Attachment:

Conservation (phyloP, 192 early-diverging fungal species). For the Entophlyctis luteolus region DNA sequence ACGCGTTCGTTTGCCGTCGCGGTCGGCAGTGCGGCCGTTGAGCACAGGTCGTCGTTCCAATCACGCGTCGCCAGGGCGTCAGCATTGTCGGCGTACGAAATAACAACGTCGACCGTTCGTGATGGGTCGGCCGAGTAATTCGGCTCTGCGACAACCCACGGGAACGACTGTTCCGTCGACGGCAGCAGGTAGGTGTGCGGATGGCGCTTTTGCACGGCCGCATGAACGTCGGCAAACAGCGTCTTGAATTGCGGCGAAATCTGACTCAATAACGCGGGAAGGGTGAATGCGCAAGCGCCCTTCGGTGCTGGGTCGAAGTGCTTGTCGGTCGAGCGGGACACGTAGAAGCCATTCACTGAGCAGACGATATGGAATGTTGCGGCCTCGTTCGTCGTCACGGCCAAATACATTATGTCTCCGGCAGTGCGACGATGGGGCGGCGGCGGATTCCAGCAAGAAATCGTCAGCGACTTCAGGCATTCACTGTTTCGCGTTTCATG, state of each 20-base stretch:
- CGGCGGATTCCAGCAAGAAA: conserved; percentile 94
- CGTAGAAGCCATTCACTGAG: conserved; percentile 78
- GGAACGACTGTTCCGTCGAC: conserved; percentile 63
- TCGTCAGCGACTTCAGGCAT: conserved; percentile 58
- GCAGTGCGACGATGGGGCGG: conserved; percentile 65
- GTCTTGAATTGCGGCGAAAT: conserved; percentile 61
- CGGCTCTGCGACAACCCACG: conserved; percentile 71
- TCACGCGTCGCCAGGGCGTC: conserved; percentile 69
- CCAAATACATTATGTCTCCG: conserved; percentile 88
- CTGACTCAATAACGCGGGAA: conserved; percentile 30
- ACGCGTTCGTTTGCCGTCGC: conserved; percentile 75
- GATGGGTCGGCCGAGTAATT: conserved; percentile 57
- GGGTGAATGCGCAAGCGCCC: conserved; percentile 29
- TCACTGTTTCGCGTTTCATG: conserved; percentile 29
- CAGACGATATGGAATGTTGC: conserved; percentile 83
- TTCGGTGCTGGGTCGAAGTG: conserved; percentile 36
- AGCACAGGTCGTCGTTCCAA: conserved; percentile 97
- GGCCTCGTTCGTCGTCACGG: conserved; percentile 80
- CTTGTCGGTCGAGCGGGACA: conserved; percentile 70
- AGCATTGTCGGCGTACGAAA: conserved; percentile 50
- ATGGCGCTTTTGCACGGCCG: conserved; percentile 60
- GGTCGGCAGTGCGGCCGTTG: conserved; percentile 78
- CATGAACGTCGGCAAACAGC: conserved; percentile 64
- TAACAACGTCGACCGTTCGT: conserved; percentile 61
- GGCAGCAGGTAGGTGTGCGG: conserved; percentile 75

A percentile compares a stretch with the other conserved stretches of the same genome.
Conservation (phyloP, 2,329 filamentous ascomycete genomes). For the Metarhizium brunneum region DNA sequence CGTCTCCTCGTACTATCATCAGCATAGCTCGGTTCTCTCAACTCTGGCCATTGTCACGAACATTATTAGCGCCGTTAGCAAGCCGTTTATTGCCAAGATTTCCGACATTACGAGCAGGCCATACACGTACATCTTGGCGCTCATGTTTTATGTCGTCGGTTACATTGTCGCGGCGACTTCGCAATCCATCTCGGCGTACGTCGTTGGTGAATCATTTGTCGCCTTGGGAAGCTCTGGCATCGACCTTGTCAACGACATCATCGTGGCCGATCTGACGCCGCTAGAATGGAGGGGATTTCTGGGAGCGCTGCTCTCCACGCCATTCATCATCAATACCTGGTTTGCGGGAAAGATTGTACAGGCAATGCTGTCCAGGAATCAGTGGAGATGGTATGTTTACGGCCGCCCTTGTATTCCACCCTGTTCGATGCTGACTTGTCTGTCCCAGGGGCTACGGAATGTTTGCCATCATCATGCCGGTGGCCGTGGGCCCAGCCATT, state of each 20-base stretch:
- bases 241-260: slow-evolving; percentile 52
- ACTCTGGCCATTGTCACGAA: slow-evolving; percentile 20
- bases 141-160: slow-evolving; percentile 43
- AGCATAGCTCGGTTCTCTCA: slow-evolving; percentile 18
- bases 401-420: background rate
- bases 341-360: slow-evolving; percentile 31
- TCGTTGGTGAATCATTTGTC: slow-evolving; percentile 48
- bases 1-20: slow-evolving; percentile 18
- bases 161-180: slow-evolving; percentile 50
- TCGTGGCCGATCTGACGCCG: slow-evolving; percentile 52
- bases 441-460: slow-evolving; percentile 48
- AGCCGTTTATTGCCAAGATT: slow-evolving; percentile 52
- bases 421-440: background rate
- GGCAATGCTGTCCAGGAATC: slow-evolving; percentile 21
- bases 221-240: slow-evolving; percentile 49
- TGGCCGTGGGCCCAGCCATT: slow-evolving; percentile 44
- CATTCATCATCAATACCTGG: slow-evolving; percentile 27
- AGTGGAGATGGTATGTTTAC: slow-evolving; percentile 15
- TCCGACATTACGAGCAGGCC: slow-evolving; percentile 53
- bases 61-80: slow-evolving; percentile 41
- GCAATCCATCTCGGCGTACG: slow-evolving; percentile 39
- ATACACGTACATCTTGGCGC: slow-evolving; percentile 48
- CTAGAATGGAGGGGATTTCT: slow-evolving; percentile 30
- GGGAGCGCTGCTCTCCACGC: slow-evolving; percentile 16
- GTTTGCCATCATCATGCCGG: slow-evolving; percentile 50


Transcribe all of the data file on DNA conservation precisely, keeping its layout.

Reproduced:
Conservation (phyloP, 192 early-diverging fungal species). For the Entophlyctis luteolus region DNA sequence ACGCGTTCGTTTGCCGTCGCGGTCGGCAGTGCGGCCGTTGAGCACAGGTCGTCGTTCCAATCACGCGTCGCCAGGGCGTCAGCATTGTCGGCGTACGAAATAACAACGTCGACCGTTCGTGATGGGTCGGCCGAGTAATTCGGCTCTGCGACAACCCACGGGAACGACTGTTCCGTCGACGGCAGCAGGTAGGTGTGCGGATGGCGCTTTTGCACGGCCGCATGAACGTCGGCAAACAGCGTCTTGAATTGCGGCGAAATCTGACTCAATAACGCGGGAAGGGTGAATGCGCAAGCGCCCTTCGGTGCTGGGTCGAAGTGCTTGTCGGTCGAGCGGGACACGTAGAAGCCATTCACTGAGCAGACGATATGGAATGTTGCGGCCTCGTTCGTCGTCACGGCCAAATACATTATGTCTCCGGCAGTGCGACGATGGGGCGGCGGCGGATTCCAGCAAGAAATCGTCAGCGACTTCAGGCATTCACTGTTTCGCGTTTCATG, state of each 20-base stretch:
- CGGCGGATTCCAGCAAGAAA: conserved; percentile 94
- CGTAGAAGCCATTCACTGAG: conserved; percentile 78
- GGAACGACTGTTCCGTCGAC: conserved; percentile 63
- TCGTCAGCGACTTCAGGCAT: conserved; percentile 58
- GCAGTGCGACGATGGGGCGG: conserved; percentile 65
- GTCTTGAATTGCGGCGAAAT: conserved; percentile 61
- CGGCTCTGCGACAACCCACG: conserved; percentile 71
- TCACGCGTCGCCAGGGCGTC: conserved; percentile 69
- CCAAATACATTATGTCTCCG: conserved; percentile 88
- CTGACTCAATAACGCGGGAA: conserved; percentile 30
- ACGCGTTCGTTTGCCGTCGC: conserved; percentile 75
- GATGGGTCGGCCGAGTAATT: conserved; percentile 57
- GGGTGAATGCGCAAGCGCCC: conserved; percentile 29
- TCACTGTTTCGCGTTTCATG: conserved; percentile 29
- CAGACGATATGGAATGTTGC: conserved; percentile 83
- TTCGGTGCTGGGTCGAAGTG: conserved; percentile 36
- AGCACAGGTCGTCGTTCCAA: conserved; percentile 97
- GGCCTCGTTCGTCGTCACGG: conserved; percentile 80
- CTTGTCGGTCGAGCGGGACA: conserved; percentile 70
- AGCATTGTCGGCGTACGAAA: conserved; percentile 50
- ATGGCGCTTTTGCACGGCCG: conserved; percentile 60
- GGTCGGCAGTGCGGCCGTTG: conserved; percentile 78
- CATGAACGTCGGCAAACAGC: conserved; percentile 64
- TAACAACGTCGACCGTTCGT: conserved; percentile 61
- GGCAGCAGGTAGGTGTGCGG: conserved; percentile 75

A percentile compares a stretch with the other conserved stretches of the same genome.
Conservation (phyloP, 2,329 filamentous ascomycete genomes). For the Metarhizium brunneum region DNA sequence CGTCTCCTCGTACTATCATCAGCATAGCTCGGTTCTCTCAACTCTGGCCATTGTCACGAACATTATTAGCGCCGTTAGCAAGCCGTTTATTGCCAAGATTTCCGACATTACGAGCAGGCCATACACGTACATCTTGGCGCTCATGTTTTATGTCGTCGGTTACATTGTCGCGGCGACTTCGCAATCCATCTCGGCGTACGTCGTTGGTGAATCATTTGTCGCCTTGGGAAGCTCTGGCATCGACCTTGTCAACGACATCATCGTGGCCGATCTGACGCCGCTAGAATGGAGGGGATTTCTGGGAGCGCTGCTCTCCACGCCATTCATCATCAATACCTGGTTTGCGGGAAAGATTGTACAGGCAATGCTGTCCAGGAATCAGTGGAGATGGTATGTTTACGGCCGCCCTTGTATTCCACCCTGTTCGATGCTGACTTGTCTGTCCCAGGGGCTACGGAATGTTTGCCATCATCATGCCGGTGGCCGTGGGCCCAGCCATT, state of each 20-base stretch:
- bases 241-260: slow-evolving; percentile 52
- ACTCTGGCCATTGTCACGAA: slow-evolving; percentile 20
- bases 141-160: slow-evolving; percentile 43
- AGCATAGCTCGGTTCTCTCA: slow-evolving; percentile 18
- bases 401-420: background rate
- bases 341-360: slow-evolving; percentile 31
- TCGTTGGTGAATCATTTGTC: slow-evolving; percentile 48
- bases 1-20: slow-evolving; percentile 18
- bases 161-180: slow-evolving; percentile 50
- TCGTGGCCGATCTGACGCCG: slow-evolving; percentile 52
- bases 441-460: slow-evolving; percentile 48
- AGCCGTTTATTGCCAAGATT: slow-evolving; percentile 52
- bases 421-440: background rate
- GGCAATGCTGTCCAGGAATC: slow-evolving; percentile 21
- bases 221-240: slow-evolving; percentile 49
- TGGCCGTGGGCCCAGCCATT: slow-evolving; percentile 44
- CATTCATCATCAATACCTGG: slow-evolving; percentile 27
- AGTGGAGATGGTATGTTTAC: slow-evolving; percentile 15
- TCCGACATTACGAGCAGGCC: slow-evolving; percentile 53
- bases 61-80: slow-evolving; percentile 41
- GCAATCCATCTCGGCGTACG: slow-evolving; percentile 39
- ATACACGTACATCTTGGCGC: slow-evolving; percentile 48
- CTAGAATGGAGGGGATTTCT: slow-evolving; percentile 30
- GGGAGCGCTGCTCTCCACGC: slow-evolving; percentile 16
- GTTTGCCATCATCATGCCGG: slow-evolving; percentile 50